Every fortnight the Medical Officer of Health prepared a report on the health of the borough. This included summaries of births and deaths, causes of death and dealing with insanitary conditions across the borough. It also gives a good idea of what concerns there were about the public health of the borough and sometimes an insight into the conditions people lived and worked in.
In the two weeks covered by the report, 264 houses had to be disinfected by the Council, with a further 52 having their drains flushed with disinfectants following infectious disease and 93 having disinfectant supplied. 78 cases of infectious disease were reported and 1815 items were disinfected. This may seem somewhat over the top, but this was before antibiotics and vaccines so many infectious diseases were fatal. 21 people died of measles in this period, all were under the age of 15 – and only 2 were over 5. The report made to the Council includes an instruction from the Board of Education that children under 5 should be excluded from public elementary school and that if children had siblings under 5 then they should be excluded from classes infected with measles. In order to try and combat the heavy mortality associated with measles, the Council was to seek permission from the Local Government Board to employ an additional female sanitary inspector and health visitor.
Anyone suffering from particular infectious diseases had to notify the Council, presumably so that disinfection could take place. Scarlet fever was the most common notifiable disease with 24 notifications, followed by chicken pox, both mainly in children and all over the borough. The statistics given also include “Infectious Diseases Contacts at the Reception Shelter” (14 for the fortnight), which presumably was how the Medical Officers team were notified.
Library bye-laws stated that anyone who had a library book and came into contact with infectious disease had to notify the library. This meant that in the May 1916 accounts, there as a charge of £3 and 4s for books destroyed after cases of infectious disease – charged to the Health Committee. The Health Committee also spent 17s on disinfectant from Sanitas Co Ltd and £96 14s and 5d on disinfectant from Newton, Chambers & Co.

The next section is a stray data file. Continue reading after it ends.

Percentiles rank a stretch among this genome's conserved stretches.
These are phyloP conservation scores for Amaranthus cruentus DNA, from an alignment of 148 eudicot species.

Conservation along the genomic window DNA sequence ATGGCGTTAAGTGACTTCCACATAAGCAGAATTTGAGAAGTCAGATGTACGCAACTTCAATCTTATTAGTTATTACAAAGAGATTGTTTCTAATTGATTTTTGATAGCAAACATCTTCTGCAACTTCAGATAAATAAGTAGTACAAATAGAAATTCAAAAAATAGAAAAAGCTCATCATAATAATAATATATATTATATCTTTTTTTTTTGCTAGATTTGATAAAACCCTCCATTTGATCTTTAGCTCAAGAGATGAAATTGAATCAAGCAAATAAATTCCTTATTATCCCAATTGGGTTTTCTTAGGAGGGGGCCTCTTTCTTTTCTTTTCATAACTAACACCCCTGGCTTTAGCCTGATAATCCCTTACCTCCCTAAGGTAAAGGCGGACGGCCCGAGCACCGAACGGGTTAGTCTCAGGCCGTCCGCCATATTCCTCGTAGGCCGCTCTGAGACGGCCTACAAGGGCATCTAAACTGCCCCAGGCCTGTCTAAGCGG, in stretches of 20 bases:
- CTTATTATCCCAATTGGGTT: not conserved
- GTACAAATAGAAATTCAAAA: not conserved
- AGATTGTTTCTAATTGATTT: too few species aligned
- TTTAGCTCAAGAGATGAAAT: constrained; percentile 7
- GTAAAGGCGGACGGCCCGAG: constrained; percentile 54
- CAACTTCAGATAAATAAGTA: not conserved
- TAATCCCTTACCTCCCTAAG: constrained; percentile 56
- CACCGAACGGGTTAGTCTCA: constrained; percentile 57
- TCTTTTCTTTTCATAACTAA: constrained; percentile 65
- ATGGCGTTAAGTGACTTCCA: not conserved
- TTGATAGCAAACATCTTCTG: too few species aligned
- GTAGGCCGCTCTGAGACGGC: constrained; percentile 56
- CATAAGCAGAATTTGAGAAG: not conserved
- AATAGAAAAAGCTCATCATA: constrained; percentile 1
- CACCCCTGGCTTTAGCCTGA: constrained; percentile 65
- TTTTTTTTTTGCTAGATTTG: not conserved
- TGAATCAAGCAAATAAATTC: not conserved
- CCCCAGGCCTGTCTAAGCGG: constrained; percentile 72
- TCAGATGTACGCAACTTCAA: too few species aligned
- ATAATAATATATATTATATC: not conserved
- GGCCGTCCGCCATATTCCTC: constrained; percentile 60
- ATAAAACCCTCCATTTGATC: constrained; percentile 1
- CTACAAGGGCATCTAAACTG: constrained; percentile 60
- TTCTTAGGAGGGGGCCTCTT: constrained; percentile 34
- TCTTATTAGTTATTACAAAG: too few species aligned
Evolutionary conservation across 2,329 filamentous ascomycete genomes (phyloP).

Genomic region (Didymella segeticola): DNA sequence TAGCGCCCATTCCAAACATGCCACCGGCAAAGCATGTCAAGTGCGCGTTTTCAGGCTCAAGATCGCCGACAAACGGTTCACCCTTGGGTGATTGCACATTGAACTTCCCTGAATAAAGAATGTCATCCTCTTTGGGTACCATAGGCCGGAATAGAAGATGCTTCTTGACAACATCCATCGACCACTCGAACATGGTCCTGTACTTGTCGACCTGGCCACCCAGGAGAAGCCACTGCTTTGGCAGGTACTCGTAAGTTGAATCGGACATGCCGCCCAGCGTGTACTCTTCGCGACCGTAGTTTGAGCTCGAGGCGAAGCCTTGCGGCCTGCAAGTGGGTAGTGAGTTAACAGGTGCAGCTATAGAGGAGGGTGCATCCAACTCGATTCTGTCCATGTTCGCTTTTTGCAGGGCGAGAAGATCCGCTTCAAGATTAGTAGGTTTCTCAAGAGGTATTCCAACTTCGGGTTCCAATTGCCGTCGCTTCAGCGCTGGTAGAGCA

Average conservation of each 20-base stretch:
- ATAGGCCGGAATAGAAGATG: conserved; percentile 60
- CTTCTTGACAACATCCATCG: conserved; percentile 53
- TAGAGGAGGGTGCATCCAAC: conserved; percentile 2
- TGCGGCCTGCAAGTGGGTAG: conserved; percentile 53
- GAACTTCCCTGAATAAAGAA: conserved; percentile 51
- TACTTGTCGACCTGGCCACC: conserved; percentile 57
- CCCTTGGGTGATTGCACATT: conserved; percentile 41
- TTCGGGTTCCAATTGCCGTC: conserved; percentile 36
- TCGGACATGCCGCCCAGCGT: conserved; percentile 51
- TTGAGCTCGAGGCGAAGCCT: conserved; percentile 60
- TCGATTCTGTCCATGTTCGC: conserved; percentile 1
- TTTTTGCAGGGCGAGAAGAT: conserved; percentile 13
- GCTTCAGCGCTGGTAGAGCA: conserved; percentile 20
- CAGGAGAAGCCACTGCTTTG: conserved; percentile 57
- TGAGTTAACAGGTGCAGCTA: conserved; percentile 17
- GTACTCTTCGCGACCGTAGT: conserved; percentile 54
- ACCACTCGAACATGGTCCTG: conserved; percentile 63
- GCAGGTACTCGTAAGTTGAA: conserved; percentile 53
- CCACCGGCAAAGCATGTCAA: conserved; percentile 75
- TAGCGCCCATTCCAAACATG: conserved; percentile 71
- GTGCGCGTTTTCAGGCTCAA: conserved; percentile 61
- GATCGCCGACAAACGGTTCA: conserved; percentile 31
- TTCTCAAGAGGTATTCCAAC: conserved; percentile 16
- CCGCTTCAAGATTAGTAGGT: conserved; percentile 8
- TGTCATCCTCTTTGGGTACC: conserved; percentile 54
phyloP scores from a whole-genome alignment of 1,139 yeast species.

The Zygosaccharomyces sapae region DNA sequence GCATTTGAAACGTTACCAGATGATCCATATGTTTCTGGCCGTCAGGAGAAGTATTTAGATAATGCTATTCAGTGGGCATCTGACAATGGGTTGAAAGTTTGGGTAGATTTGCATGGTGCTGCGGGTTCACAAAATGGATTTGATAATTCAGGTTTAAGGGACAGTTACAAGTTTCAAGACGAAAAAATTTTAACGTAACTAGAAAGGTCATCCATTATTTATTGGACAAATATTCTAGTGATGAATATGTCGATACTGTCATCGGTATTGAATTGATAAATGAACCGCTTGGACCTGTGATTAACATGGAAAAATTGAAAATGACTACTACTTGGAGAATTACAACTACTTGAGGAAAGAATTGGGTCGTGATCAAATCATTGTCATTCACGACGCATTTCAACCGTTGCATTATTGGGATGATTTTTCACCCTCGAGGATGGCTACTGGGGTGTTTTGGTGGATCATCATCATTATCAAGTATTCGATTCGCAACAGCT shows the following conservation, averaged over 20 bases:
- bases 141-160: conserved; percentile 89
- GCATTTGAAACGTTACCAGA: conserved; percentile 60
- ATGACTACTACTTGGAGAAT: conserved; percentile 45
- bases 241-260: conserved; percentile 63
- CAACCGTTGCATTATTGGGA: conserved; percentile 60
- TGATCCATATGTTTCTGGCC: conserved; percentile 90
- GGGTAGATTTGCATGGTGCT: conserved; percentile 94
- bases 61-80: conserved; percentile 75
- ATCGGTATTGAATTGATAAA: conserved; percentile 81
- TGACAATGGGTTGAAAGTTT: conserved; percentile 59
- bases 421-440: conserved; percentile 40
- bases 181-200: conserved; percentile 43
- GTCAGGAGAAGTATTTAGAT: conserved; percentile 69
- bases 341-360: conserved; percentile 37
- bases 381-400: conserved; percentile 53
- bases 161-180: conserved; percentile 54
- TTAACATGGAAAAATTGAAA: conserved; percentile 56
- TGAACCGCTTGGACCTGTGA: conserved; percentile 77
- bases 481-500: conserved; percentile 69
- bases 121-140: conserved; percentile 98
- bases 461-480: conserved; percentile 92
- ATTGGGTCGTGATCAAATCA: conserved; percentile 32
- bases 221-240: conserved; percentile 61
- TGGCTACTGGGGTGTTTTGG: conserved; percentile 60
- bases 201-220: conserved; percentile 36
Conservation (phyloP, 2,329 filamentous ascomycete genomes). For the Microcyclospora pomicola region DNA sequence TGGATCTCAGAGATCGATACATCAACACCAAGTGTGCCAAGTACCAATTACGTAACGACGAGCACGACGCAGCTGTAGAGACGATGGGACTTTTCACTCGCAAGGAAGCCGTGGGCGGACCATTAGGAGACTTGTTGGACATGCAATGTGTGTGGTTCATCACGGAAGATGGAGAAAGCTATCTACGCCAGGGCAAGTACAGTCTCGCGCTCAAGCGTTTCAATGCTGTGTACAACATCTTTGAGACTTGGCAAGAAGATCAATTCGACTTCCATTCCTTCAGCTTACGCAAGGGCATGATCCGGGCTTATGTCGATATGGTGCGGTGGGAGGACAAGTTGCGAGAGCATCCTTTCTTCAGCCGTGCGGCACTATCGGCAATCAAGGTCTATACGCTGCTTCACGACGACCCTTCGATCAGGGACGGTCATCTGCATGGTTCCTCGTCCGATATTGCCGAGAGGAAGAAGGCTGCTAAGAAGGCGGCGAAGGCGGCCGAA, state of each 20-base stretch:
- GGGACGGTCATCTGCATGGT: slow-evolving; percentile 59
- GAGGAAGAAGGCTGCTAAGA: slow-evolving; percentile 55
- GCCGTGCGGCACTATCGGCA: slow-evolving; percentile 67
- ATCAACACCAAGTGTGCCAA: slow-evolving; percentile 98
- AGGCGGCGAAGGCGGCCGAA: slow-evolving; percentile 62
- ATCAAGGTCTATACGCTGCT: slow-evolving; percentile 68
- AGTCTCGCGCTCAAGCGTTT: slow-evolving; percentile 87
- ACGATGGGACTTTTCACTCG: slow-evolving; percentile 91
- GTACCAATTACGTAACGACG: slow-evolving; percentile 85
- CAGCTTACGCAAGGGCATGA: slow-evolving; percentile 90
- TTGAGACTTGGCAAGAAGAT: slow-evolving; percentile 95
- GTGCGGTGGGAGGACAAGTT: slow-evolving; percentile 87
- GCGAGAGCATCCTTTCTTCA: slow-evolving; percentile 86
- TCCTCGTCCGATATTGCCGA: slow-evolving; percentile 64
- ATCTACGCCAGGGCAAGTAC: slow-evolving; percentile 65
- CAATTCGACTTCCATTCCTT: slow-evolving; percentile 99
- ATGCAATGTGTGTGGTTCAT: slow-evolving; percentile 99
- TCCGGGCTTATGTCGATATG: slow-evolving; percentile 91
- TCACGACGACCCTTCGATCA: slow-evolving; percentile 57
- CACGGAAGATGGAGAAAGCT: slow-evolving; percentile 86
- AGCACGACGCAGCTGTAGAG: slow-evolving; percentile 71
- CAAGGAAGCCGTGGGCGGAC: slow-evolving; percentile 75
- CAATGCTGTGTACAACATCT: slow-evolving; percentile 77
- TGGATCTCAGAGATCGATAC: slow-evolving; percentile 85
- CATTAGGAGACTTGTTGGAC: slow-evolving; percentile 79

Medical Officers of Health annual reports for across London are available via the Wellcome Library – the Heritage Service has the reports for Wandsworth and Battersea but as neither produced annual reports during the war years, these can only be traced through the Council minutes. They are a fantastic resource for information about life in the borough and challenges faced by those who lived here.
The minutes of the meeting of Batttersea Borough Council on 27 January state that the Medical Officer of Health – Dr G Q Lennane – had been gazetted as a lieutenant and therefore would be required to give his full service to the Forces in the near future. It was then referred to the Health Committee to appoint a locum to fill his post, a decision which was an amendment and had to be voted on. The Council also agreed to pay him the difference between his salary and the salary awarded by the Army, a proposal which the South Western Star reports caused much debate. The chair of the Health Committee, Cllr Willis, formally disagreed with the proposal and a lengthy debate followed over whether or not the Council should allow Dr Lennane to go.
Medical Officers of Health had wide-ranging responsibilities for the health of the borough. They provided statistics on birth, deaths and infectious disease – which was part of a responsibility to contain it rather than merely to take notes. This extended to duties including inspecting housing which could be unfit for human habitation, checking on sanitation and considering provision for maternity and child welfare. The 1913 Annual Report also shows that he was responsible for the protection of the food supply and for enforcing the 1901 Factories and Workshops Act. Dr Lennane was a senior member of staff with a Public Health department working for him, so he was not solely responsible for this, but it was an important job in the borough.
The Councillors who objected to his going made clear that they were non un-patriotic, but that they had the interests of the borough at the forefront of their minds. Others argued that duty was to the country first, then to the borough – one councillor who was also a local employer said that 40 of his men had enlisted and had not asked his permission first – and that a good senior member of staff would have his department working in such a way that he could go for a time. Eventually the Council agreed to let Dr Lennane go when necessary and for the committee to look into a locum, a debate which the minutes do not reflect. Dr Lennane went to France as a Captain with the Royal Army Medical Corps later in 1915, he returned after the war and remained with the Council until 1932.
Less contentious was the decision to set aside a section of Morden Cemetery for the graves of servicemen, at the lowest possible cost. There are over 70 burials from the First World War in Morden Cemetery listed on the Commonwealth War Graves Commission site, although they are in several areas of the Cemetery. The full list can be found here and includes burials from both wars.
Battersea Borough Council minutes, ref: MBB/1/15
South Western Star, 1915, available on microfilm
Medical Officer of Health reports are available online from the Wellcome Institute, or in hard copy at the Heritage Service.